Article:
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  9.  23
    AI Ethics Is Not a Panacea.Stuart McLennan, Meredith M. Lee, Amelia Fiske & Leo Anthony Celi - 2020 - American Journal of Bioethics 20 (11):20-22.
    From machine learning and computer vision to robotics and natural language processing, the application of data science and artificial intelligence is expected to transform health care (Ce...
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  10.  16
    Operationalising AI ethics: how are companies bridging the gap between practice and principles? An exploratory study.Javier Camacho Ibáñez & Mónica Villas Olmeda - forthcoming - AI and Society:1-25.
    Despite the increase in the research field of ethics in artificial intelligence, most efforts have focused on the debate about principles and guidelines for responsible AI, but not enough attention has been given to the “how” of applied ethics. This paper aims to advance the research exploring the gap between practice and principles in AI ethics by identifying how companies are applying those guidelines and principles in practice. Through a qualitative methodology based on 22 semi-structured interviews and (...)
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  11. The Concept of Accountability in AI Ethics and Governance.Theodore M. Lechterman - forthcoming - In Justin Bullock, Y. C. Chen, Johannes Himmelreich, V. Hudson, M. Korinek, M. Young & B. Zhang (eds.), The Oxford Handbook of AI Governance. Oxford: Oxford University Press.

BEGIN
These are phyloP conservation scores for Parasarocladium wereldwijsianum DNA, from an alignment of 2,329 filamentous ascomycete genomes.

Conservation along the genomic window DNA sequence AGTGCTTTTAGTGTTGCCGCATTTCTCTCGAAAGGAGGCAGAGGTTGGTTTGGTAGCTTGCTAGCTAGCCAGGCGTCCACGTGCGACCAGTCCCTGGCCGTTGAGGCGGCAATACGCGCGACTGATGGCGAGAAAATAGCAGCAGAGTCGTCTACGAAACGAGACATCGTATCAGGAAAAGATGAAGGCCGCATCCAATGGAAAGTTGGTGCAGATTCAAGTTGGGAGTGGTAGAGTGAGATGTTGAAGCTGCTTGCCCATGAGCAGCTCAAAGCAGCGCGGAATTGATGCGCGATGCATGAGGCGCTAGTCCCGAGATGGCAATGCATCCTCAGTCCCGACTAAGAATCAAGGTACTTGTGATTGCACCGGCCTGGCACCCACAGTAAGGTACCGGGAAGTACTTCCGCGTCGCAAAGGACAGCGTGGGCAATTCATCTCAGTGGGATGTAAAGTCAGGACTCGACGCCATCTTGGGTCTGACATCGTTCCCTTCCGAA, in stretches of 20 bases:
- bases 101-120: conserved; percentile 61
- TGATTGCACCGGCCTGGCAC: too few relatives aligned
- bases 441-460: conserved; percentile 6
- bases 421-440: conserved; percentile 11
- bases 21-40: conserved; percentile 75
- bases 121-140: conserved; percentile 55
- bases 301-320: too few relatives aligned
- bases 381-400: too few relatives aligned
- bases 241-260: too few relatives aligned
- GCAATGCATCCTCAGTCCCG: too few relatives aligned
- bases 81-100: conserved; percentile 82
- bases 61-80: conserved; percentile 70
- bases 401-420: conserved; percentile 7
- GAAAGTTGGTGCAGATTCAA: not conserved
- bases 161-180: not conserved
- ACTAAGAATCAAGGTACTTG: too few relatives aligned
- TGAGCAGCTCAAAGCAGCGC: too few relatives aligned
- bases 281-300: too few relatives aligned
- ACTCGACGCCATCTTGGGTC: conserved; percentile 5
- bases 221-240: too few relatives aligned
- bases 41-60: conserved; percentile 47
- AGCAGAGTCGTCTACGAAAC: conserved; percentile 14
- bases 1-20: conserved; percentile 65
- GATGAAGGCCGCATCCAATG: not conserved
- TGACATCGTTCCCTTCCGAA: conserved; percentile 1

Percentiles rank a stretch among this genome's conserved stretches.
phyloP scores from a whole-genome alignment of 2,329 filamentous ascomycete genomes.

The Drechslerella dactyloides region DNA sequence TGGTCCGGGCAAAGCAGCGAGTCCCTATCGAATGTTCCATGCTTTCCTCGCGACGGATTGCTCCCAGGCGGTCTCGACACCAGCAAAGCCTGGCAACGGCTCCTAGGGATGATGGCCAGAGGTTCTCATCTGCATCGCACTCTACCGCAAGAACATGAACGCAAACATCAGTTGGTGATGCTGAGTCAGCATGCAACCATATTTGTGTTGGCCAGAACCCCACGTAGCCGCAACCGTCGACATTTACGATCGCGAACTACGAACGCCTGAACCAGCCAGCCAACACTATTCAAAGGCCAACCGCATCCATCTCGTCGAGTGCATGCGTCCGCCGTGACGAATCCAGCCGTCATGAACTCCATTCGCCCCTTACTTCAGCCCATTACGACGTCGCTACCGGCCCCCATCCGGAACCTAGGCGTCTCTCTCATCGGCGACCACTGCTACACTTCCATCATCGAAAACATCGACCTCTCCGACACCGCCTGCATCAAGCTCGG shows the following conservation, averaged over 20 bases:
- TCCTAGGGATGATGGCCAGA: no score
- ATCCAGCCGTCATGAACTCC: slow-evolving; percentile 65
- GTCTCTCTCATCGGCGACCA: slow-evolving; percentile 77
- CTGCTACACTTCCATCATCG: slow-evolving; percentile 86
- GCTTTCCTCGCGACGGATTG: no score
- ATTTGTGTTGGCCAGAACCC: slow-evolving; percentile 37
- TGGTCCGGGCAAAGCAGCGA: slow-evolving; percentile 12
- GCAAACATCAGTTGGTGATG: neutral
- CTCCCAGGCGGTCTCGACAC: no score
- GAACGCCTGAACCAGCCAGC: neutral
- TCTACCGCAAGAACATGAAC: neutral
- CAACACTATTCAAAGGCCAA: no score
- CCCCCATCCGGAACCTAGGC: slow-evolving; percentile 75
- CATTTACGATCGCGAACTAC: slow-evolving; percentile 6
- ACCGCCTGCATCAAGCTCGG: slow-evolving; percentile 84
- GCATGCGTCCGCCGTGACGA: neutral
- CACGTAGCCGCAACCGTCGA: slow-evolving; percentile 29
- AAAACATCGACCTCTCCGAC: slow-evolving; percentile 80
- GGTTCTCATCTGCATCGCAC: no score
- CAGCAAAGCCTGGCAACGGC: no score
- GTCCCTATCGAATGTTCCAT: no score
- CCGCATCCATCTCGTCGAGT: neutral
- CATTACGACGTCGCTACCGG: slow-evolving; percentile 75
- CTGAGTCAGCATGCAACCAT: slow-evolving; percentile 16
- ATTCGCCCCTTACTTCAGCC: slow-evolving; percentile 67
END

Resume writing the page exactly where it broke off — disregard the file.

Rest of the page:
Calls to hold artificial intelligence to account are intensifying. Activists and researchers alike warn of an “accountability gap” or even a “crisis of accountability” in AI. Meanwhile, several prominent scholars maintain that accountability holds the key to governing AI. But usage of the term varies widely in discussions of AI ethics and governance. This chapter begins by disambiguating some different senses and dimensions of accountability, distinguishing it from neighboring concepts, and identifying sources of confusion. It proceeds to explore the (...)
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  12.  92
    From What to How: An Initial Review of Publicly Available AI Ethics Tools, Methods and Research to Translate Principles Into Practices.Jessica Morley, Luciano Floridi, Libby Kinsey & Anat Elhalal - 2020 - Science and Engineering Ethics 26 (4):2141-2168.
    The debate about the ethical implications of Artificial Intelligence dates from the 1960s :741–742, 1960; Wiener in Cybernetics: or control and communication in the animal and the machine, MIT Press, New York, 1961). However, in recent years symbolic AI has been complemented and sometimes replaced by Neural Networks and Machine Learning techniques. This has vastly increased its potential utility and impact on society, with the consequence that the ethical debate has gone mainstream. Such a debate has primarily focused on principles—the (...)